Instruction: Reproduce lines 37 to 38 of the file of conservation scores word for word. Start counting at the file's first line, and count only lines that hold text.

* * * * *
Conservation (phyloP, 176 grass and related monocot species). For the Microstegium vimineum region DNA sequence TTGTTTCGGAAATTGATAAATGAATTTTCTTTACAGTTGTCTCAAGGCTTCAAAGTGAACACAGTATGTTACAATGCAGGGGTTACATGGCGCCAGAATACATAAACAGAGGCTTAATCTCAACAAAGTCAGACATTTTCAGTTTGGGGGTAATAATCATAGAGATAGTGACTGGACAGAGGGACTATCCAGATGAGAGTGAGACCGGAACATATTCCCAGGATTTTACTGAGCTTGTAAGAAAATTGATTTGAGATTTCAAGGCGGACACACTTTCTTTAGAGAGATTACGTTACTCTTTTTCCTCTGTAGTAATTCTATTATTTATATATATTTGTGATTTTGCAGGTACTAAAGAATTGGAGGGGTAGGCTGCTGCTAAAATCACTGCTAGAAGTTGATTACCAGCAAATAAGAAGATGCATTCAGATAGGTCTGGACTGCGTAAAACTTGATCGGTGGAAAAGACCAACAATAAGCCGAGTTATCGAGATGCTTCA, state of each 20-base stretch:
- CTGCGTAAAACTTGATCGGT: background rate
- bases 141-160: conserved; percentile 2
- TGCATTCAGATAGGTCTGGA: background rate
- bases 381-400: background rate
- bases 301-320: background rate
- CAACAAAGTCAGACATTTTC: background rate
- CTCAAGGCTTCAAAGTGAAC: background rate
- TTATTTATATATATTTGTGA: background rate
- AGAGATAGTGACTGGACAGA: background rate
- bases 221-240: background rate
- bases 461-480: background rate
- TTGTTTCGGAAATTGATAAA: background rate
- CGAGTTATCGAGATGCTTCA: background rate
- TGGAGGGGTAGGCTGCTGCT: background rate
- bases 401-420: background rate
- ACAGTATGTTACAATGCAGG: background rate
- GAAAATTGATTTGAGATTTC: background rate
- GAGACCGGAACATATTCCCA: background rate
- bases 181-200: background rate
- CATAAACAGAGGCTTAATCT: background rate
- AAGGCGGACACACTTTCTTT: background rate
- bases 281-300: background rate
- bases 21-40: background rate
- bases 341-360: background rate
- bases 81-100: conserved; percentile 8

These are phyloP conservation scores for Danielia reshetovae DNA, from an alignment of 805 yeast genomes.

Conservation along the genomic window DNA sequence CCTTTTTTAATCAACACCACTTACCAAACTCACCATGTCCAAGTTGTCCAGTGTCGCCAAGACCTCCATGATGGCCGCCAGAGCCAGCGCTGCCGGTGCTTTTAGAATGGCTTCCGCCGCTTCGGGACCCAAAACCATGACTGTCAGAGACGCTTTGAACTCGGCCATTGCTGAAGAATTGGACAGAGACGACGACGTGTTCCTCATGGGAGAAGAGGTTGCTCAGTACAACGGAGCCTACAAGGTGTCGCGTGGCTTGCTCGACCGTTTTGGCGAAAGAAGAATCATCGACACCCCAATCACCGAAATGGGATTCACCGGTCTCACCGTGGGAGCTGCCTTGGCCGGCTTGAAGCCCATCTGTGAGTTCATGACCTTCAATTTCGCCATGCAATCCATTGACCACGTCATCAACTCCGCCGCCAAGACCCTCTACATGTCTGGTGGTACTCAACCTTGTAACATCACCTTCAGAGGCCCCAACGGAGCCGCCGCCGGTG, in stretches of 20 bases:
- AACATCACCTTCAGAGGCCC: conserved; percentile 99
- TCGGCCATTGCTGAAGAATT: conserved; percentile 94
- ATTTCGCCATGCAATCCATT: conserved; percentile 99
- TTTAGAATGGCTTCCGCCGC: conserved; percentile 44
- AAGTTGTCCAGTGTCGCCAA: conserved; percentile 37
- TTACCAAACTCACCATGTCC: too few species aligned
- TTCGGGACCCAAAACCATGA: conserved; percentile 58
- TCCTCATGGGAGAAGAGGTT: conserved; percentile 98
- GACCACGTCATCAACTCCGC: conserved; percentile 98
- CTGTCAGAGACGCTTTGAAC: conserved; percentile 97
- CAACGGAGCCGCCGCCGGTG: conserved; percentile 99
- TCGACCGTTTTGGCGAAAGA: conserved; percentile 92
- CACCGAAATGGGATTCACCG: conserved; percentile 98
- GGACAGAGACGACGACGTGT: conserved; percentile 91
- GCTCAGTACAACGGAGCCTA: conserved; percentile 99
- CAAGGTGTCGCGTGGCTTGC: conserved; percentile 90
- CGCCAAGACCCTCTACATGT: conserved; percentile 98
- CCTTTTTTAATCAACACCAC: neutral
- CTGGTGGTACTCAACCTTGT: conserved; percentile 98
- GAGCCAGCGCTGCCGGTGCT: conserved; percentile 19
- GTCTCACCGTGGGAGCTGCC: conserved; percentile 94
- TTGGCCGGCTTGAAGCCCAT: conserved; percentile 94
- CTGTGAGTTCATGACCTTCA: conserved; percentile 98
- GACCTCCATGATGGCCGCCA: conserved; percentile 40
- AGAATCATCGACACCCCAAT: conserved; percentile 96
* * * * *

- GACCACGTCATCAACTCCGC: conserved; percentile 98
- CTGTCAGAGACGCTTTGAAC: conserved; percentile 97